All About Jazz needs your help and we have a deal. Pay $20 and we'll hide those six pesky Google ads that appear on every page, plus this box and the slideout box on the right for a full year! You'll also fund website expansion.
When surveying the vast catalog of work left for us by alto star and entertainer Cannonball Adderley, for sheer diversity of personnel, approaches, and excellence in writing, the Riverside period of the late '50s and early '60s remains a watermark in the distinguished career of this jazz legend. For just two examples, contrast the understated beauty of Know What I Mean recorded with Bill Evans to the brassy large ensemble blow-out of African Waltz.
Times do change however, and with the demise of Riverside in 1963, Adderley jumped ship to Capitol Records. He brought with him the tapes from seven Riverside sessions (for the record they are Cannonball Takes Charge, Them Dirty Blues, The Poll-Winners, Live at the Lighthouse, Jazz Workshop Revisited, Cannonball's Bossa Nova, and Cannonball in Europe ) that he retained ownership of and which were quickly dumped into the vaults never to be heard from again until producer Orrin Keepnews got a hold of them and engaged in a limited release of the sides via his Landmark imprimatur. With the Landmark reissues gone since the late '80s, Capitol has decided to again revisit these classics and has kicked off the series with the consequential album at hand.
Alluding to recent magazine poll victories for Ray Brown, Wes Montgomery, and Adderley, The Poll-Winners was cut in 1960 on the west coast and sports a group that is rounded out by pianist/vibraphonist Victor Feldman and drummer Louis Hayes. With a telepathic sense of linkage, these five men wax poetic on an excellent selection of cuts, with Feldman's "The Chant" and "Azule Serape" proving to be two meaty originals that would find their way into the band book of the Adderley Brothers and remain there for some time. While not quite as memorable as a subsequent turn by the Brothers and Nancy Wilson, "Never Will I Marry" is the longest performance here and its a real winner.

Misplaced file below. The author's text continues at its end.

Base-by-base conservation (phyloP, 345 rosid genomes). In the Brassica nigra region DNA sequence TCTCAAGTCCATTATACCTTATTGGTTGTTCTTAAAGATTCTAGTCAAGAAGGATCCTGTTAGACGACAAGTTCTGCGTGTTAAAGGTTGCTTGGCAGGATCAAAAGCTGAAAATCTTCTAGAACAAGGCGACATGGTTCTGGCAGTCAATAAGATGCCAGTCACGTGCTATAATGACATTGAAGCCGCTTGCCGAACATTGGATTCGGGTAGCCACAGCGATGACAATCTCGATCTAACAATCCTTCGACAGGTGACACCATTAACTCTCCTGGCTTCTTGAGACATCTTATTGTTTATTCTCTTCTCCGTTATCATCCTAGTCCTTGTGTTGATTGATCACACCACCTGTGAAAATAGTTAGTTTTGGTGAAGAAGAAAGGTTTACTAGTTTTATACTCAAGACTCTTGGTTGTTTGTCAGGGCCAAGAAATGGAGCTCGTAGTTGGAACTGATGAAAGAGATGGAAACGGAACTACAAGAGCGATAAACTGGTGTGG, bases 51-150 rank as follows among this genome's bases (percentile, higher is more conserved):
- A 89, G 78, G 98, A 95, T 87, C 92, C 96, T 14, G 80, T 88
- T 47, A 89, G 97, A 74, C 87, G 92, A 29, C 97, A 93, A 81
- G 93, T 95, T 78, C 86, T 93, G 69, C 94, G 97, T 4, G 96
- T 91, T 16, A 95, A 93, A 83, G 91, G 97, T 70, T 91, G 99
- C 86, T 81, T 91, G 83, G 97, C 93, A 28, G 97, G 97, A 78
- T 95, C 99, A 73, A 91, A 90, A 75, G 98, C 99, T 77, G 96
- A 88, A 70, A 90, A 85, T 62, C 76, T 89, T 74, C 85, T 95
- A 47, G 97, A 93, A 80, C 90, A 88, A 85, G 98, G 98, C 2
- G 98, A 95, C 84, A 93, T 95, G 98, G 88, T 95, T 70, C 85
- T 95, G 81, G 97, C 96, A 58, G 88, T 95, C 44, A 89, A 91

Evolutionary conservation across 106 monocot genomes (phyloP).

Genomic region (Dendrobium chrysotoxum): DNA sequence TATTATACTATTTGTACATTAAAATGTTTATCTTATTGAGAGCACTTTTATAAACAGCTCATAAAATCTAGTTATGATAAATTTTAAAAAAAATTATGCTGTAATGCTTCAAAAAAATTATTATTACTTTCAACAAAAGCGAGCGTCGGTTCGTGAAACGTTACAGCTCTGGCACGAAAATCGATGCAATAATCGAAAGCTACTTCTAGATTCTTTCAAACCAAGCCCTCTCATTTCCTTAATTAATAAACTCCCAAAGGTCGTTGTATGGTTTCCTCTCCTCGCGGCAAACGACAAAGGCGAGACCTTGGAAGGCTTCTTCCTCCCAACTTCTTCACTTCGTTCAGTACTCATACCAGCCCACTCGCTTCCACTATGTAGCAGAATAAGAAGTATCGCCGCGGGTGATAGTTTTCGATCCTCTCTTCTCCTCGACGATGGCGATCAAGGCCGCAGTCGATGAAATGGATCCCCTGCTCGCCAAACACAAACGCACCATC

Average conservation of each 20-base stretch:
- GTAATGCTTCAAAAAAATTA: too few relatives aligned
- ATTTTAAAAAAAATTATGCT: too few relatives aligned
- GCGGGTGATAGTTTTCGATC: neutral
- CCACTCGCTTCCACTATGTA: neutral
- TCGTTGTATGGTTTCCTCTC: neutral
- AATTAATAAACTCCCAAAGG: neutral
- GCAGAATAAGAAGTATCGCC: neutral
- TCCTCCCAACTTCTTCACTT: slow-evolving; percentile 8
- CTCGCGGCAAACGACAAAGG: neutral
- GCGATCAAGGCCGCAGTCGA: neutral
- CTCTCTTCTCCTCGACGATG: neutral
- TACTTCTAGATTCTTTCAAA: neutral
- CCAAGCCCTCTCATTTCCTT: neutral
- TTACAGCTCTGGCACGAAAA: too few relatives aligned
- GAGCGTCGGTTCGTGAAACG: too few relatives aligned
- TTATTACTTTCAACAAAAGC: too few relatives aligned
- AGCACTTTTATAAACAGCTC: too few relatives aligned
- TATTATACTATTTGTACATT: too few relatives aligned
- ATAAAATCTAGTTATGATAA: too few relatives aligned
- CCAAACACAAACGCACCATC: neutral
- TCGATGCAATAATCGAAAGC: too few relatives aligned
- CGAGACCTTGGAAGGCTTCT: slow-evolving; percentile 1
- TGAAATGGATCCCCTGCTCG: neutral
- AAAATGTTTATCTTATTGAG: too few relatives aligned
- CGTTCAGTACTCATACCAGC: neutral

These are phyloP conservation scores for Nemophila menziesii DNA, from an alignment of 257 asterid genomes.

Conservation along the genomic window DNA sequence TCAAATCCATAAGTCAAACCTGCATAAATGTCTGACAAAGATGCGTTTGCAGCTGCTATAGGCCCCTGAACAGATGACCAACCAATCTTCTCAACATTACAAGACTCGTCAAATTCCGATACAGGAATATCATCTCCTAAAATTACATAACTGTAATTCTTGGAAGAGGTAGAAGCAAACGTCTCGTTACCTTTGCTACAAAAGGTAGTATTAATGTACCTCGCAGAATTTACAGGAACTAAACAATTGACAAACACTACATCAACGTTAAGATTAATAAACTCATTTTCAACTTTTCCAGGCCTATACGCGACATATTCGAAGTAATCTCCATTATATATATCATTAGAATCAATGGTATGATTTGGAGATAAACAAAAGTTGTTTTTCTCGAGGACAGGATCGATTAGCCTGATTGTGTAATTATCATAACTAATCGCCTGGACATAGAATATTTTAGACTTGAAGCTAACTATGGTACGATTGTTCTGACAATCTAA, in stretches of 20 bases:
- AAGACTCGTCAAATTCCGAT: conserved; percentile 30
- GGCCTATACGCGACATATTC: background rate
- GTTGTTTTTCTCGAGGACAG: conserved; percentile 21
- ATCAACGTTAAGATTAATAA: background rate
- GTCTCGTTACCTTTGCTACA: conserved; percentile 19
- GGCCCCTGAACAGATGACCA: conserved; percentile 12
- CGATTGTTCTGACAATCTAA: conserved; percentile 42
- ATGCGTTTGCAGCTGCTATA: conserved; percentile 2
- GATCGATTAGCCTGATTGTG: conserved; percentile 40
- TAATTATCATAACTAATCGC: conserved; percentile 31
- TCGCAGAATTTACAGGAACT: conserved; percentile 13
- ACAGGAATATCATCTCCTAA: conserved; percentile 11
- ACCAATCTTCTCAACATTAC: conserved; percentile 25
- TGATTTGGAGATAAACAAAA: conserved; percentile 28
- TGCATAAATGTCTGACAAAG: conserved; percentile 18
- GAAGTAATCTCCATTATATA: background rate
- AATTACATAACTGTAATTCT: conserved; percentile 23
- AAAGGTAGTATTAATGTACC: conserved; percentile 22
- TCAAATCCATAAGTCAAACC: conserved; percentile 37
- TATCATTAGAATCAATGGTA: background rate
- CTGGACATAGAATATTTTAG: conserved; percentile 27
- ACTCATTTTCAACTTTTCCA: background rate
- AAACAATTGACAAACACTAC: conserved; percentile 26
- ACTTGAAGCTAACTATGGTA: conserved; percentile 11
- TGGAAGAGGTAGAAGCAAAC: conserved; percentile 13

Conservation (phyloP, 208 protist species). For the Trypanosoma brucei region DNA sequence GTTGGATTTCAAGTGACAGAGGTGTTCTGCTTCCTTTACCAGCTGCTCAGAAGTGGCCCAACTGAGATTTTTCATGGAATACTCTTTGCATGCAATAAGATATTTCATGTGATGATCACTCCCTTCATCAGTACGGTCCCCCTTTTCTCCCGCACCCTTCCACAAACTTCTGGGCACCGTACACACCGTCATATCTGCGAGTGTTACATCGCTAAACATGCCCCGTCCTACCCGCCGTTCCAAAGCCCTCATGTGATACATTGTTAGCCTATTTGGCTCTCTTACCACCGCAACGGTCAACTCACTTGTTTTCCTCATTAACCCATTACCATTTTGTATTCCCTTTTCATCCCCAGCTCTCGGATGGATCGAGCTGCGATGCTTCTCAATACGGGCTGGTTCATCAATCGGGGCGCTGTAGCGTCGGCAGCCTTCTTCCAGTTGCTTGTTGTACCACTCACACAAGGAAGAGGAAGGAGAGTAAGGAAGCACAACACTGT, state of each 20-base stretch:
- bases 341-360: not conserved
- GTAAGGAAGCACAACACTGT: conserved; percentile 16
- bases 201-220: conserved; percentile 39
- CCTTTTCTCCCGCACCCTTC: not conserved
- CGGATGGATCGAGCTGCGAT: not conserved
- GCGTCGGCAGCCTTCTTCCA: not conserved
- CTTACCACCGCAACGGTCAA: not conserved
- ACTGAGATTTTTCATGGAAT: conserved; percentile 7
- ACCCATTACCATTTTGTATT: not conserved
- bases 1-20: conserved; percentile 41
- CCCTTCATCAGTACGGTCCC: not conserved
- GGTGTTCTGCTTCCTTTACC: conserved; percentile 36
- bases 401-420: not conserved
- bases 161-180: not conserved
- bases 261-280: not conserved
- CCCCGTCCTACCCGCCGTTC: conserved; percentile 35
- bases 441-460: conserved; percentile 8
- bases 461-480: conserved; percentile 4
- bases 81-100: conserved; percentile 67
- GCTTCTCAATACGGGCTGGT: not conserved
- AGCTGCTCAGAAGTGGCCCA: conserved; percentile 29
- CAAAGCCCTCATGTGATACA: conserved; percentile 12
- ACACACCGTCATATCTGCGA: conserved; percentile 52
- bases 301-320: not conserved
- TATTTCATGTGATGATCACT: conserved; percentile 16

Other highpoints include a couple of workouts for Feldman's vibes and Montgomery's signature octaves used tastefully and sparingly. Noted sound engineer Wally Heider is also to be lauded for the great ambiance he gets from the large hall used for the first three numbers and from his own studio for the concluding pieces.
Cannonball fans everywhere will surely be pleased by the appearance of this hard to find item. Now we wait for the subsequent arrival of the other six "lost" Riverside sessions. Capitol, bring 'em on!
Track Listing: The Chant, Lolita, Azule Serape, Au Privave, Yours Is My Heart Alone, Never Will I Marry, Au Privave-alt. take (44:11)
Personnel: Cannonball Adderley- alto saxophone, Wes Montgomery- guitar, Victor Feldman- piano & vibes, Ray Brown- bass, Louis Hayes- drums
I love jazz because it mixes intellect and emotion in a very spontaneous way.
I was first exposed to jazz by liberating a Coltrane and a Pharoah Sanders record from a friend in NYC and listening to them over and over until I got it.
My advice to new listeners is you have to take the time to listen to some jazz tunes a number of times until it starts to make sense.